On other occasions, Bourguiba made sure the military institution did not have a say in making political decisions in Tunisia.
Which was out of concern that any military view on the way of running public affairs would undermine “bourguibism” as a civilizational ideology for Tunisia. However, at the end of the 1970s, Bourguiba needed the military to intervene in the events of Black Thursday in what he saw an attack to his way of running the country.
The Tunisian Armed Forces had no experience in handling social unrest and protests. As a result, officers and soldiers alike felt pushed into a political game of twisting arms rather than meeting their constitutional duty of protecting the country and the people.
Black Thursday was the beginning of the military losing trust in the political elite, and high-ranking officers became aware of future attempts to engage their institution in political affairs.
Furthermore, Tunisia has had a long tradition – out of conscious political will – of keeping its military budget to a minimum to prevent coups d’état.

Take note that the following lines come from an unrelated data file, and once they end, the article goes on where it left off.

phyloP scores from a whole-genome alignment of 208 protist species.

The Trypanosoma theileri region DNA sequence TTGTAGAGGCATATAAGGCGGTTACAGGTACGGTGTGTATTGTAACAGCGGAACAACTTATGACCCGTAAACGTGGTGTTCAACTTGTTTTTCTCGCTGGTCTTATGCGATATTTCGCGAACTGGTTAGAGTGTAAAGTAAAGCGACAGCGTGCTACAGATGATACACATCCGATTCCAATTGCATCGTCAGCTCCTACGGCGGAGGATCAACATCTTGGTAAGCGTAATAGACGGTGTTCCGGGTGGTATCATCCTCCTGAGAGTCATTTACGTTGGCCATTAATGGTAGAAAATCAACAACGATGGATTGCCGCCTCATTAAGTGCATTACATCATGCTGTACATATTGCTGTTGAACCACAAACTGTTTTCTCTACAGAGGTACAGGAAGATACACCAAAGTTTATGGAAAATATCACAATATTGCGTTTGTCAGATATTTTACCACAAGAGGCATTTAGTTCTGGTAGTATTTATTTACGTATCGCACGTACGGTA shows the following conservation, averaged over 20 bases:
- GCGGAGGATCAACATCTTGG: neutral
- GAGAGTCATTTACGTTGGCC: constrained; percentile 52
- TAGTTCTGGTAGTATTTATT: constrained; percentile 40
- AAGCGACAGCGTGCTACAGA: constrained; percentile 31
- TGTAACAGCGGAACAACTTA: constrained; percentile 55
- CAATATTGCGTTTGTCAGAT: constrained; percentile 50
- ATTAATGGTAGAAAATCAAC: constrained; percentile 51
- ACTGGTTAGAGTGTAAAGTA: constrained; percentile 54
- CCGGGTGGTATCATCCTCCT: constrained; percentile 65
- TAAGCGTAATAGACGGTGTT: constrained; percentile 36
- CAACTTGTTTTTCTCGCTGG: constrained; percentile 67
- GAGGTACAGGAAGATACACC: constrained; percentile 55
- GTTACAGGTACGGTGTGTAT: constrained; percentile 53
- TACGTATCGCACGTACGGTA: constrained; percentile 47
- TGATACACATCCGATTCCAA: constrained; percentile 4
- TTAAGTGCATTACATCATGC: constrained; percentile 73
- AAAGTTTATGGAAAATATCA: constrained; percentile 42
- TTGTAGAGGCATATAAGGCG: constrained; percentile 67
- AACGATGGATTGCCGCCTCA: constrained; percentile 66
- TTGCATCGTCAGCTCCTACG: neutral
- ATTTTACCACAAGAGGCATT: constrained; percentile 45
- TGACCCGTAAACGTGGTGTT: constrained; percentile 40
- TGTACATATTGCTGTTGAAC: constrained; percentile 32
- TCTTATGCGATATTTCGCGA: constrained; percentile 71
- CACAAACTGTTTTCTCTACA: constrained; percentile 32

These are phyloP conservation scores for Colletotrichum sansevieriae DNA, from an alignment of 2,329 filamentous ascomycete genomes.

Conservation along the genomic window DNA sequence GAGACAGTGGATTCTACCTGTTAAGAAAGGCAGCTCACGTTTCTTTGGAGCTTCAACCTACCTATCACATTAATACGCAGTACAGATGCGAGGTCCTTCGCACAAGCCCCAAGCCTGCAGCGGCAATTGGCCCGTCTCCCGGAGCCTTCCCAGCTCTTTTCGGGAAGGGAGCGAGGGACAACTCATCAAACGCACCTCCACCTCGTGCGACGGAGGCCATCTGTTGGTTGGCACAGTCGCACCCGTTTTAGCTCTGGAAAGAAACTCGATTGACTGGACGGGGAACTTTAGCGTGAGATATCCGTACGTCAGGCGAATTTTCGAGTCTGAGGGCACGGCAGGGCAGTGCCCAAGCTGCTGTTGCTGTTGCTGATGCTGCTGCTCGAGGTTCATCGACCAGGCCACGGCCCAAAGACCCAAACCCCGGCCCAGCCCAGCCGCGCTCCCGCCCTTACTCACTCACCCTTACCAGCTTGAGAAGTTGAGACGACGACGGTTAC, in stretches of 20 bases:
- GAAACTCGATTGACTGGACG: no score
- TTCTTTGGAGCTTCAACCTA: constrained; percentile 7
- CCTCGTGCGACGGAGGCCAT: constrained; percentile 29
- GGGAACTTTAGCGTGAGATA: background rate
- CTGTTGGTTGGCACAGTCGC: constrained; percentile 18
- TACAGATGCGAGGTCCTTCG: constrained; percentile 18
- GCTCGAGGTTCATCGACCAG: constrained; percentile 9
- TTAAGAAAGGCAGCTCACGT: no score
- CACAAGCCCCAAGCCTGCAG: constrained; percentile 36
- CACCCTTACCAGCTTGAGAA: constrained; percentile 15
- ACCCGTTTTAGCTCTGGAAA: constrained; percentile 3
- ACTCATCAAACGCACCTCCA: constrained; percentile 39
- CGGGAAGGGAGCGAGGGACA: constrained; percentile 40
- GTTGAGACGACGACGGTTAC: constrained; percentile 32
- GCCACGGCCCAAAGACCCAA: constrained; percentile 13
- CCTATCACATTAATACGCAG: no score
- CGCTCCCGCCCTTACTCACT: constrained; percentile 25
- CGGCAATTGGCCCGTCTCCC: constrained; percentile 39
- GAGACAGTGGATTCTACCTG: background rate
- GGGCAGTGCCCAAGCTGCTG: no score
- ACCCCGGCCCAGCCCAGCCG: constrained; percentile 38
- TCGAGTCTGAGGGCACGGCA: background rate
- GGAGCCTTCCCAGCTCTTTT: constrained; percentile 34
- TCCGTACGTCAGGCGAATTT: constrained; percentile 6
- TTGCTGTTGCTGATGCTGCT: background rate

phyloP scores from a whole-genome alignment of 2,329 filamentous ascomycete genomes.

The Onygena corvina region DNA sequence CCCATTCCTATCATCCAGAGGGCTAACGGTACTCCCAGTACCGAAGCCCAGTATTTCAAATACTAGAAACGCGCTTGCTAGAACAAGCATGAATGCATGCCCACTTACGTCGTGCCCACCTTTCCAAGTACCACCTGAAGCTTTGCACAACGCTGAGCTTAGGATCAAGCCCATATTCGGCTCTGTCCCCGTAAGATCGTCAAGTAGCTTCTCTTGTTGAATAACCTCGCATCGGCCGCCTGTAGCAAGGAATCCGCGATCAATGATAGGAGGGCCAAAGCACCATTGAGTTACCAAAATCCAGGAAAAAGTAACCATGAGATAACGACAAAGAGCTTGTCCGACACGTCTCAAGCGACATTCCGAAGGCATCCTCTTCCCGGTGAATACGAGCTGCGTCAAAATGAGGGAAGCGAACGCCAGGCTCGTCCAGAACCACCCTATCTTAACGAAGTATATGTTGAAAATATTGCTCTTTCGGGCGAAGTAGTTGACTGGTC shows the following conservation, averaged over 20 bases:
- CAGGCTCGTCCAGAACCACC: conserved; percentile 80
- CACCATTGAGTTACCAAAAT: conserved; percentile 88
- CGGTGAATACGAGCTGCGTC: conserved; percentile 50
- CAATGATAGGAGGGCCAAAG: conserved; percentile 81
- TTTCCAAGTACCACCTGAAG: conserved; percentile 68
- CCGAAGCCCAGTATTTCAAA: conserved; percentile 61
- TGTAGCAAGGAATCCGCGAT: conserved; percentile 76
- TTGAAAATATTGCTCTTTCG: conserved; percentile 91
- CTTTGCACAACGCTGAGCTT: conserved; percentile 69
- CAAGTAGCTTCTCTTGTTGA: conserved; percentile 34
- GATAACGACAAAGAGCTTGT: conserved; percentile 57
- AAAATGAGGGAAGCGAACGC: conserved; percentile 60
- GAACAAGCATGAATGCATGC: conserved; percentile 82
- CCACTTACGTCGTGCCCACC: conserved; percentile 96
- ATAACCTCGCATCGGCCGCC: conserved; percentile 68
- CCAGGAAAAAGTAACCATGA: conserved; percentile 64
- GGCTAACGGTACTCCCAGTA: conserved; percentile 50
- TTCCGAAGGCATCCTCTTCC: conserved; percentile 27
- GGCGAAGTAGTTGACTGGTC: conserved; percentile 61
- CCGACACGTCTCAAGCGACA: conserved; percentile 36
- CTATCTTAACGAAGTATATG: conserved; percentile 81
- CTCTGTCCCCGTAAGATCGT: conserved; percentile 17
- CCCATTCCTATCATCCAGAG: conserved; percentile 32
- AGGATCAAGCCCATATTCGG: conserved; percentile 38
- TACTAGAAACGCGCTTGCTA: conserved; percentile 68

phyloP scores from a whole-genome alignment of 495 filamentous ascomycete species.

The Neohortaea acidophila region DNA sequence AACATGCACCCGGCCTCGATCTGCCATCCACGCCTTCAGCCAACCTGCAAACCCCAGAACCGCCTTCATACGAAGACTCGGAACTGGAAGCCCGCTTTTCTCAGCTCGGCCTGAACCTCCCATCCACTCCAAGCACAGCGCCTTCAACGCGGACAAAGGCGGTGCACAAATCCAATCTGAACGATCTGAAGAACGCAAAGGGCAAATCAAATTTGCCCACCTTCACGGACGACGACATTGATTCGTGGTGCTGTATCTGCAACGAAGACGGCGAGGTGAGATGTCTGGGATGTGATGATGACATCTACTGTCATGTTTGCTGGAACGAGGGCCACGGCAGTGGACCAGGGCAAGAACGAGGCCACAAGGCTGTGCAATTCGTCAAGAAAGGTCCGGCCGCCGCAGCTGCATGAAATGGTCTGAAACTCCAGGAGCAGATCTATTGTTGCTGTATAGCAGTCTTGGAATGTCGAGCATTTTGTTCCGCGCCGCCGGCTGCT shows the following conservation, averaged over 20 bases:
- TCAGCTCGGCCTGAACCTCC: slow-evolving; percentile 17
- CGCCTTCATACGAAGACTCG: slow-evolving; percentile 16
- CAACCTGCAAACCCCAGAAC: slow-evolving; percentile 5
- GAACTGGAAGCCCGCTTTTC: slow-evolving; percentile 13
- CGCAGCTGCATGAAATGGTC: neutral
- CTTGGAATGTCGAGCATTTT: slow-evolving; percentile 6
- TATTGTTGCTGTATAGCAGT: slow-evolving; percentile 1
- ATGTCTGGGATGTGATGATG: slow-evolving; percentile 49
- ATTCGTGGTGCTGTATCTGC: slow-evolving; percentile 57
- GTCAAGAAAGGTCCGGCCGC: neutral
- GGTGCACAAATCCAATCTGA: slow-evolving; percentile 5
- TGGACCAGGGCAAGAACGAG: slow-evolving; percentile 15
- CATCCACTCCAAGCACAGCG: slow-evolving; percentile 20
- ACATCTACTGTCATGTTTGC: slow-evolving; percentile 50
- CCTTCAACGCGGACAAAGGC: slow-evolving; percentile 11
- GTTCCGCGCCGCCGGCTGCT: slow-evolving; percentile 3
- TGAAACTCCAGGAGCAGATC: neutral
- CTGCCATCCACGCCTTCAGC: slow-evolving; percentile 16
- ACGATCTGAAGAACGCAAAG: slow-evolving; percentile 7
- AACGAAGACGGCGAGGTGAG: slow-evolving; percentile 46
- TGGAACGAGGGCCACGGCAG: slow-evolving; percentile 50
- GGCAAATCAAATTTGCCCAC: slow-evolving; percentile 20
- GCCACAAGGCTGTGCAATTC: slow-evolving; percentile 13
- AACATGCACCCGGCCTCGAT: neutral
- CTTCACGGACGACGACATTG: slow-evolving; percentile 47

This consequently reflected on the modernization of military equipment and gave military personnel the impression that they are meant to stay in the corner to be later summoned to oppress political opponents.
In 1987, however, when Bourguiba was ousted in a peaceful coup d’état by his then-Prime Minister Ben Ali, this latter did not inform top-ranking officers of the military of his intentions. They were rather informed when the coup was about to take place, and was presented to them as a reality rather than a plan.
This turnover of events, along with continuous neglect funding, modernization, and training widened the gap of distrust between the command of the Tunisian Armed Forces and the political leadership.
In contrast, Egypt maintains a sizeable army that numbers 470000 personnel. Tunisia, however, has only 60 000. To put this into prospective, the difference of size of the armed forces of the two countries is not only due to the big difference in their population.
Egypt, since the establishment of the republic, lives in a hostile neighborhood and went to war several times.Consequently, an added value and considerable attention has been given to the military for legitimate security reasons.
Tunisia lives in a way less hostile environment, thus gives more attention to the quality of military personnel from soldiers to top officers.